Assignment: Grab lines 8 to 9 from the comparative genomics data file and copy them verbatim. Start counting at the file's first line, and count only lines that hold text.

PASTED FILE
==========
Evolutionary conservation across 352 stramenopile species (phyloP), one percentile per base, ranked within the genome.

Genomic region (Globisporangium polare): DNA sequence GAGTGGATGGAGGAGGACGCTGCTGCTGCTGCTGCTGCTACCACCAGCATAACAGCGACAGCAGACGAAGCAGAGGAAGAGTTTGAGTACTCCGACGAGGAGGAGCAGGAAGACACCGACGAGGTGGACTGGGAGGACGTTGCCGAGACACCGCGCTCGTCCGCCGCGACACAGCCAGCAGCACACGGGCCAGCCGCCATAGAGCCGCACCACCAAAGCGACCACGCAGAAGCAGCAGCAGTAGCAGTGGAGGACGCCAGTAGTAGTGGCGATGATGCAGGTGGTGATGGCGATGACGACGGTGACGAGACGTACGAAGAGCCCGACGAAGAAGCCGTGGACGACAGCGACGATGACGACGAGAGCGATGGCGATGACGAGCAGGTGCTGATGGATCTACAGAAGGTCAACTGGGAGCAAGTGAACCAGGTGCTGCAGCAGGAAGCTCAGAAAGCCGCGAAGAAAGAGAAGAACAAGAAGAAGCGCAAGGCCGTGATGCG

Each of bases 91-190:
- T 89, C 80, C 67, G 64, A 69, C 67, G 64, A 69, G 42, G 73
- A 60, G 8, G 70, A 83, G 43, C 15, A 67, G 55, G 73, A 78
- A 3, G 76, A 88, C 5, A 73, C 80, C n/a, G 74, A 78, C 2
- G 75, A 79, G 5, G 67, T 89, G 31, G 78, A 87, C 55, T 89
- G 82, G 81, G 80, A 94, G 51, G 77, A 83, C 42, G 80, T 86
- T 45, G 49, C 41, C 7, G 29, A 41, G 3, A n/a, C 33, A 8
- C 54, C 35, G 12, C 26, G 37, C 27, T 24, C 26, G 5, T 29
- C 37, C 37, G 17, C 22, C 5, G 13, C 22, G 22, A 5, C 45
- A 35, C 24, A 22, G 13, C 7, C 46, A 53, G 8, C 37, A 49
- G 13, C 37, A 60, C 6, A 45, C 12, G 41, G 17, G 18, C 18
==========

- G 82, G 81, G 80, A 94, G 51, G 77, A 83, C 42, G 80, T 86
- T 45, G 49, C 41, C 7, G 29, A 41, G 3, A n/a, C 33, A 8